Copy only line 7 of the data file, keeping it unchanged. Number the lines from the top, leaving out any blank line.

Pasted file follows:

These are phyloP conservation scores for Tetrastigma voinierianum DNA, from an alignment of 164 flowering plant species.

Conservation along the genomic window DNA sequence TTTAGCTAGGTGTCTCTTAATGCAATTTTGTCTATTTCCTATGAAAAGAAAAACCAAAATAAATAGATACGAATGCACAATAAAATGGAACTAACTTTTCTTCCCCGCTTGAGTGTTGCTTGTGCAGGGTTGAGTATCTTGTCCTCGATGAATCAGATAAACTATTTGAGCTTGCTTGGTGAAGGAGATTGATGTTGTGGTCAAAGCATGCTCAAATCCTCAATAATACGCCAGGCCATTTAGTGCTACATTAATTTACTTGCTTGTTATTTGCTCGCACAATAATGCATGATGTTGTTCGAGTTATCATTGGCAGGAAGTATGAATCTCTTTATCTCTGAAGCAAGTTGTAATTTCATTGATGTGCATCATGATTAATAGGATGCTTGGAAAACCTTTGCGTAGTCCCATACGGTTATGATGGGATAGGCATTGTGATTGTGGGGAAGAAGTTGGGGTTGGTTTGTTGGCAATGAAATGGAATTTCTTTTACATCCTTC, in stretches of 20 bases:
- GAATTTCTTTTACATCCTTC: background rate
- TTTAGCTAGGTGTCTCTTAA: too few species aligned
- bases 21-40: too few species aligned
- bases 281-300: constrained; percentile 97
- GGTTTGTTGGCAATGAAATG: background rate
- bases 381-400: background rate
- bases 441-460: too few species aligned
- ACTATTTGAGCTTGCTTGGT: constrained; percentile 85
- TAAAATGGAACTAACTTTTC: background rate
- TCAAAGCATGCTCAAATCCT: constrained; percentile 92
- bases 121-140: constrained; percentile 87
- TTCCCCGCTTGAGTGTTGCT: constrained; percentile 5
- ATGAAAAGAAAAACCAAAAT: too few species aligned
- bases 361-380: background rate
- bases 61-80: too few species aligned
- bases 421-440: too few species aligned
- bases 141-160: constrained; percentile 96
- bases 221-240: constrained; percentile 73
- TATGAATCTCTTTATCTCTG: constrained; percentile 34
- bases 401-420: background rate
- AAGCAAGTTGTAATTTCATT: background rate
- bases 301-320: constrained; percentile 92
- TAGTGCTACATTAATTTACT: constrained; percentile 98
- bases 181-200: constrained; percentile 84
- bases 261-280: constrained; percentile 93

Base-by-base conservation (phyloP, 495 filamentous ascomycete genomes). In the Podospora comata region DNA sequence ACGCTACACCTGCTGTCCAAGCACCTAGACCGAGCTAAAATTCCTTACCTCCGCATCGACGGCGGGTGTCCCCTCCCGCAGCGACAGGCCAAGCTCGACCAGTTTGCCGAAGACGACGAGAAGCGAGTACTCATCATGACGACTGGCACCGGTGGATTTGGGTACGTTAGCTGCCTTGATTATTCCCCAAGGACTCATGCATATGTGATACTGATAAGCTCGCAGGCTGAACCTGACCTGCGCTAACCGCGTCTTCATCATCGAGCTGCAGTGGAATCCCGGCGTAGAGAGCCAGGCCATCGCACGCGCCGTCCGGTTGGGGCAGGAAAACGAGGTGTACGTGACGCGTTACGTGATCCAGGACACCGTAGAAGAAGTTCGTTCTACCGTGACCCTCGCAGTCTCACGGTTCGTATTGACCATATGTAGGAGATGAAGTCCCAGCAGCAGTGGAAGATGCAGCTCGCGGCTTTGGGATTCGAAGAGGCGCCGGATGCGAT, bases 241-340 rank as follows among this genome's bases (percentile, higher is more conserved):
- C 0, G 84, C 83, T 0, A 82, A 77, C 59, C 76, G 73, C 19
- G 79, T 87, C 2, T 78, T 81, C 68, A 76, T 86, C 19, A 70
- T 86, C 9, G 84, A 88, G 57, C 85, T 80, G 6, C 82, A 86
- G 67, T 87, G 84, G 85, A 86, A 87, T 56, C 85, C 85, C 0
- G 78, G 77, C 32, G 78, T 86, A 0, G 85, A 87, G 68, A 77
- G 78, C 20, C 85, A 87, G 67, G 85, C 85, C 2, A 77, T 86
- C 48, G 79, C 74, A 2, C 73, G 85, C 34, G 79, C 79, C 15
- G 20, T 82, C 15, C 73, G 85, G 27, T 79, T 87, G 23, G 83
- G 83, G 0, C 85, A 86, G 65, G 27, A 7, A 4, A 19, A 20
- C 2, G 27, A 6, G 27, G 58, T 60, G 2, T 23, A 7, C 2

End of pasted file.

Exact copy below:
- GGTTTGTTGGCAATGAAATG: background rate